“I bought a house I love in the suburbs. Unfortunately, the people before me decided to paint the brick. I’m now considering hiring a professional painter to paint the outside of my house, but want to know my options. Is painting brick as easy as the siding? Should I have the paint removed and return it to “brick”? What are my options?”
One of the reasons people love having brick homes is the low maintenance side of owning a brick house. You don’t need to paint it. It requires little care. It looks good and protects in all seasons, in all kinds of weather.
Until you get sick of the color. Which in the case of the former owners of your home is what obviously happened. At some point they grew tired of the “brick” color and decided to paint it to make it fit in with the times. Unfortunately for you, you are now stuck with the maintenance of caring for painted brick.
Brick in itself is a durable building material with built in color. Brick was never intended to be painted. However that doesn’t stop some people from painting it to change the color of their home.
Once it has been painted, you have two options: maintaining the paint or remove the paint.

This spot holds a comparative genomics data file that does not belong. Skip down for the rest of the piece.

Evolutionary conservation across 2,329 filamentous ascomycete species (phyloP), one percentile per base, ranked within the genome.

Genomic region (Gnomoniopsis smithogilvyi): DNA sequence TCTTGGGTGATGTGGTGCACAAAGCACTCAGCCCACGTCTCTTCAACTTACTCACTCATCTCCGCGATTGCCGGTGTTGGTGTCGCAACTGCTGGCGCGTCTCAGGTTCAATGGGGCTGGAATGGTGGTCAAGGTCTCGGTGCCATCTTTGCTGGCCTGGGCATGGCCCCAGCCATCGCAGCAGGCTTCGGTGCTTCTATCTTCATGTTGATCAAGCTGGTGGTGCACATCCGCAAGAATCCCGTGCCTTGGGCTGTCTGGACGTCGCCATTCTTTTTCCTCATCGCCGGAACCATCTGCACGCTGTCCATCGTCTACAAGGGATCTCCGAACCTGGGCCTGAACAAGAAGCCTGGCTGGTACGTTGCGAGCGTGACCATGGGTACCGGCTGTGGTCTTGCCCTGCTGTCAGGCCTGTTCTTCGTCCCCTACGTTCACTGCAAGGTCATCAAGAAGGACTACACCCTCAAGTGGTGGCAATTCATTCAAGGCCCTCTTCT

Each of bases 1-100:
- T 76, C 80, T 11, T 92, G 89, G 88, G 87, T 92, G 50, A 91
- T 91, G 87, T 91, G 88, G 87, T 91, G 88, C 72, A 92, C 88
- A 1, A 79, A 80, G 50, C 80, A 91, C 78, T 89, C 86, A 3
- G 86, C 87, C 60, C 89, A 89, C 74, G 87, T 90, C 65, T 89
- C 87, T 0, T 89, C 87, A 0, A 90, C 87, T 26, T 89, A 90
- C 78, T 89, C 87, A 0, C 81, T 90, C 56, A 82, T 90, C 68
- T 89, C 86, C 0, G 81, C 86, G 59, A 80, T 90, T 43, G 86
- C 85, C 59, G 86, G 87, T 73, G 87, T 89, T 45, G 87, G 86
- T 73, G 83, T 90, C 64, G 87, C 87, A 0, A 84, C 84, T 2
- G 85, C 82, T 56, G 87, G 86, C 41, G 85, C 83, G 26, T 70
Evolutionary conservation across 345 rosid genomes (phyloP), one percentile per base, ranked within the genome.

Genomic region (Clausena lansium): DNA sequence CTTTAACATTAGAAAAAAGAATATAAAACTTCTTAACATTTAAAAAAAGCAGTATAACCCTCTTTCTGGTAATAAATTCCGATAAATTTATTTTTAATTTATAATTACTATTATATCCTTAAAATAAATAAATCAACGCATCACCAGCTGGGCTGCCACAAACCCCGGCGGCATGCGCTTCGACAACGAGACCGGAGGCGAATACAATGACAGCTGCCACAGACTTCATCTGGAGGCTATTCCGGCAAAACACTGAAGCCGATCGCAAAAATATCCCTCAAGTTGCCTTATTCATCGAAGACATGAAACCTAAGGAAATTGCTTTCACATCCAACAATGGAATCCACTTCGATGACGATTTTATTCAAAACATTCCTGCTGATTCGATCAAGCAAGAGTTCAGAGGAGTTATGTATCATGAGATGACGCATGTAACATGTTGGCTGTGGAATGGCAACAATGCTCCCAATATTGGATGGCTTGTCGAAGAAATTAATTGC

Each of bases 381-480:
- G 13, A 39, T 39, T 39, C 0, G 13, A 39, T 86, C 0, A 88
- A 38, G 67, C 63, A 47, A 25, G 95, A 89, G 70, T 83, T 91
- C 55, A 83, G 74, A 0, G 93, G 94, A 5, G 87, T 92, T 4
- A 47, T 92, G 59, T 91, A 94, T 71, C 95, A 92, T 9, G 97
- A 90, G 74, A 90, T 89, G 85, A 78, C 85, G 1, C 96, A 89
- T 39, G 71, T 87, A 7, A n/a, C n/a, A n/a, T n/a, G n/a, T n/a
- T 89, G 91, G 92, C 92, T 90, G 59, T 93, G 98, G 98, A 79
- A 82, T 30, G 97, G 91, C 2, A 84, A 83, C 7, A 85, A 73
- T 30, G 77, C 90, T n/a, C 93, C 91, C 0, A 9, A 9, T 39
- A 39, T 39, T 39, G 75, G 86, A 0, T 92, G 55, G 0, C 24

Just like wood siding, once brick has been painted, it needs to be painted on a regular basis. How often is determined by the quality of the brick. If brick is in good quality and repair, on average it will need to be repainted every three to five years. It the brick is chipping, deteriorating, molding or in overall bad condition, it will be a bad candidate for paint. And therefore show wear on a much quicker basis.
To remove paint from brick, it requires chemicals and a lot of cleaning. In some cases the paint will never entirely come off, meaning you’re stuck with a spotted look of brick and left over color chips. If you don’t like the look, you’re either stuck with it or will be required to repaint it.
While brick is a hard surface, there are many places water can enter – one area that is always a big concern for color longevity. Water can enter through brick pores, incomplete mortar joints, sills, and gaps.And once moisture gets in, the risk begins. Moisture will cause paint to not adhere, and eventually chip away from the brick itself.
If painting brick is in your future, the key is quality. Make sure your brick is clean and ready for paint. It should be completely sealed to avoid moisture problems. Seal cracks, repair mortar joings, and make sure the brick is completely dry before applying paint. And before doing anything, talk with your professional painter first. He will have all kinds of advice on how to create a color and style that works for you.